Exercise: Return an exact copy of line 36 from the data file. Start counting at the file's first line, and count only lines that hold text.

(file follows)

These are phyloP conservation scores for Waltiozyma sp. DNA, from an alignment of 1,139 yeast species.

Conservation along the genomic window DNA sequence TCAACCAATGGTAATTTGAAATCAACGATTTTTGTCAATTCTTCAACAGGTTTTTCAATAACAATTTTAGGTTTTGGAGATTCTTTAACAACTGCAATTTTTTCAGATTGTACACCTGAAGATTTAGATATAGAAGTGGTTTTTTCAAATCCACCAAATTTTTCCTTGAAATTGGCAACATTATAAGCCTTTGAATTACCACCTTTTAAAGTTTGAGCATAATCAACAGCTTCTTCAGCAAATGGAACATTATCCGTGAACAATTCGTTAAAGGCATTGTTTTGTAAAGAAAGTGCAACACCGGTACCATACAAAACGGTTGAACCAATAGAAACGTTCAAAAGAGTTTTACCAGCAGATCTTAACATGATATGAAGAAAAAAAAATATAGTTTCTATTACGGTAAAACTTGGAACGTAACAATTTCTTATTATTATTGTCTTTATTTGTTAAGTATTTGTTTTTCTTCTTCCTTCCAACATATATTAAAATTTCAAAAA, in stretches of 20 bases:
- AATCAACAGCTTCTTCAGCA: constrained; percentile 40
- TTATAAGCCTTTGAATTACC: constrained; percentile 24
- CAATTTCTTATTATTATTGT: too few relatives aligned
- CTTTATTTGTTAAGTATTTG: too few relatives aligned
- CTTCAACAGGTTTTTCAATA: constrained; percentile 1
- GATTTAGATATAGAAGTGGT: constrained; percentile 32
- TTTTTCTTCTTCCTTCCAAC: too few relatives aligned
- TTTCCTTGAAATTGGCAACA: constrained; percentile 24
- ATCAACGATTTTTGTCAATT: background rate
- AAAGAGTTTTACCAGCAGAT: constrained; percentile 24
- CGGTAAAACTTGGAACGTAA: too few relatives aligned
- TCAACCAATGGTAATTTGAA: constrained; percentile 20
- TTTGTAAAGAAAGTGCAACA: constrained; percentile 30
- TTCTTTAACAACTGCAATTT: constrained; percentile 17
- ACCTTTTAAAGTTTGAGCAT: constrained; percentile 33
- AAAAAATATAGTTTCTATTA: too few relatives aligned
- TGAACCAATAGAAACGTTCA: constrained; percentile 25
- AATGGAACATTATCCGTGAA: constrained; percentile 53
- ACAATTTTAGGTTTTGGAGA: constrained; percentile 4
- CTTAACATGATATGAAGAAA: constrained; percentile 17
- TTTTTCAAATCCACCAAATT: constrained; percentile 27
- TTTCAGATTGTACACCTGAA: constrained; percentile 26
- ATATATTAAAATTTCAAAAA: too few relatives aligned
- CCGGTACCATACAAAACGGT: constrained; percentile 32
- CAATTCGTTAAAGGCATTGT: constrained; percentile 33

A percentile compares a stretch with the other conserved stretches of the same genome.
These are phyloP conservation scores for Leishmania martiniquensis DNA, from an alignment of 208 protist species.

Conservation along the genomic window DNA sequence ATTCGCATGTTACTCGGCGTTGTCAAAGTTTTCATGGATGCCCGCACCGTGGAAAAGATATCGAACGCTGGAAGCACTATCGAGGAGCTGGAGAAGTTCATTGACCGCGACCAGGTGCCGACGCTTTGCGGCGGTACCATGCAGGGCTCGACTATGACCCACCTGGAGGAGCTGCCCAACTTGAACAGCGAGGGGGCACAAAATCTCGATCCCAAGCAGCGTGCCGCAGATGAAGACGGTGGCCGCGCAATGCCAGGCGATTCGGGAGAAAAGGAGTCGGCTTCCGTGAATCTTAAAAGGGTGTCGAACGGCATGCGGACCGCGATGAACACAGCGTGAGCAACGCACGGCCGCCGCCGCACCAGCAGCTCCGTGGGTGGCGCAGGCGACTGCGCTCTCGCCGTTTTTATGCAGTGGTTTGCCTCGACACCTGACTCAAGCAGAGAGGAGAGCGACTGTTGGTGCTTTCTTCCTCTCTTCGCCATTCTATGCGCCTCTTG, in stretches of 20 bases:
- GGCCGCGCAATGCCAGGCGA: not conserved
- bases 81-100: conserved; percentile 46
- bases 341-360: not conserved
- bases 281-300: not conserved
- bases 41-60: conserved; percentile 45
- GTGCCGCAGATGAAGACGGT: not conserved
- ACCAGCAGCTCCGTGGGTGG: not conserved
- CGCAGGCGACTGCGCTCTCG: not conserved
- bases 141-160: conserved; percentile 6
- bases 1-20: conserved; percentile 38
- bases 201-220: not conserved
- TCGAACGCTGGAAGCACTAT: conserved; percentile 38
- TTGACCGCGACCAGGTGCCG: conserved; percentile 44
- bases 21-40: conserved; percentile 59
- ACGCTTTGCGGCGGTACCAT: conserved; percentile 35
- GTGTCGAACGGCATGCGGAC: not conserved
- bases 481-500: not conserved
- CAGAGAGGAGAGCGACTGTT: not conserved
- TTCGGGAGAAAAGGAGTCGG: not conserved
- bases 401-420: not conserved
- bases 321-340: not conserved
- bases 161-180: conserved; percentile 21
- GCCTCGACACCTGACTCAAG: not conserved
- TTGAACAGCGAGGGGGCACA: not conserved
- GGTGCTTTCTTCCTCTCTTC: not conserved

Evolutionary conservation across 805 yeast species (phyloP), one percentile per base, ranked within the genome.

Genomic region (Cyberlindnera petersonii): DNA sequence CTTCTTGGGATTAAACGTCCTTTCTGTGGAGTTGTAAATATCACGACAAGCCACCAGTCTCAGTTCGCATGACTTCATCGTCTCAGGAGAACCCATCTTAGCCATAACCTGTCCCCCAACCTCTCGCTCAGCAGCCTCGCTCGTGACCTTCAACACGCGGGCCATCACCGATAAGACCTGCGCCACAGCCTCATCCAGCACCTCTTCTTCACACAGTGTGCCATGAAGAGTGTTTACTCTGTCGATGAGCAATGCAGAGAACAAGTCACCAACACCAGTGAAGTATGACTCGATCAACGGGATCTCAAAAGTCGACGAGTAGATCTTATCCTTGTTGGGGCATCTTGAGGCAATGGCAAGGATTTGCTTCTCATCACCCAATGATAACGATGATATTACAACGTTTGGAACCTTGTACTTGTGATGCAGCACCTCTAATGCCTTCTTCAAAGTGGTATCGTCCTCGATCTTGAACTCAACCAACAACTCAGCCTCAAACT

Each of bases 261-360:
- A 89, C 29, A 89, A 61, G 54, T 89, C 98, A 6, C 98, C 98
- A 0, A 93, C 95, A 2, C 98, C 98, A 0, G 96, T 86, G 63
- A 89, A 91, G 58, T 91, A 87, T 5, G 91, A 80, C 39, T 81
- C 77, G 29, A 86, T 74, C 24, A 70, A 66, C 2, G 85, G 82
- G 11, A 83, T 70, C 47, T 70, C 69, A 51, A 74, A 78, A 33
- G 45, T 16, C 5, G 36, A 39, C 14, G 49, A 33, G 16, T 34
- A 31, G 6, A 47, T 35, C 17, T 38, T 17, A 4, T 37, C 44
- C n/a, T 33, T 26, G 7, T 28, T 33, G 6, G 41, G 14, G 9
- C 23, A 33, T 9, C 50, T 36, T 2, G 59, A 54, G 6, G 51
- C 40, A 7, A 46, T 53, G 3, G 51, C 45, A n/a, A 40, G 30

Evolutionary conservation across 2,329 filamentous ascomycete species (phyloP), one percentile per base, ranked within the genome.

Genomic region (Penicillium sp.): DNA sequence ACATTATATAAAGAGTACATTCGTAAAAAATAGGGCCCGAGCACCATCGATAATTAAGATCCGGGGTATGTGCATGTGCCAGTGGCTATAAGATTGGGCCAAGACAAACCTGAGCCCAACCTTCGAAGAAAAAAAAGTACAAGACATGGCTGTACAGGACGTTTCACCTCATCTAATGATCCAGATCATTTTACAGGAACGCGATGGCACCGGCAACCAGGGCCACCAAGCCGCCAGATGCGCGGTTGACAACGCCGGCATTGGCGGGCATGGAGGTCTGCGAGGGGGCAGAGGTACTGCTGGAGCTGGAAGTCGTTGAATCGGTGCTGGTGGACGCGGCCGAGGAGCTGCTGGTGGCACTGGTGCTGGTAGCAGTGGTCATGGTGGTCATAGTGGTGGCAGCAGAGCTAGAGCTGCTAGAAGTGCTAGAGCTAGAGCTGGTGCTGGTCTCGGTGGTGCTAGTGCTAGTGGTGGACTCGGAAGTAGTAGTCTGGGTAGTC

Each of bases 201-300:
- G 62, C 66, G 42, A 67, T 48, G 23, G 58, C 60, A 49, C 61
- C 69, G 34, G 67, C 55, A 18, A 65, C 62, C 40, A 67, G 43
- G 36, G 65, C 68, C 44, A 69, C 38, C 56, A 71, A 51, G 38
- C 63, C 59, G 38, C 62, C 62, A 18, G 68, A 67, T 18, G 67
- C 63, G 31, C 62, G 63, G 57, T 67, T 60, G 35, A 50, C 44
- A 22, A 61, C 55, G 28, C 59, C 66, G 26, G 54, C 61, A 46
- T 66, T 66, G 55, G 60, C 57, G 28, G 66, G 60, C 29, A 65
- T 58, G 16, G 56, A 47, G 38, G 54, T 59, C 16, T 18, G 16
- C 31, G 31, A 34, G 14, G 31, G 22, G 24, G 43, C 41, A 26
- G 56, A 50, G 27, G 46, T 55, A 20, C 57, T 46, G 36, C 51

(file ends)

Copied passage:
- GTGCCGCAGATGAAGACGGT: not conserved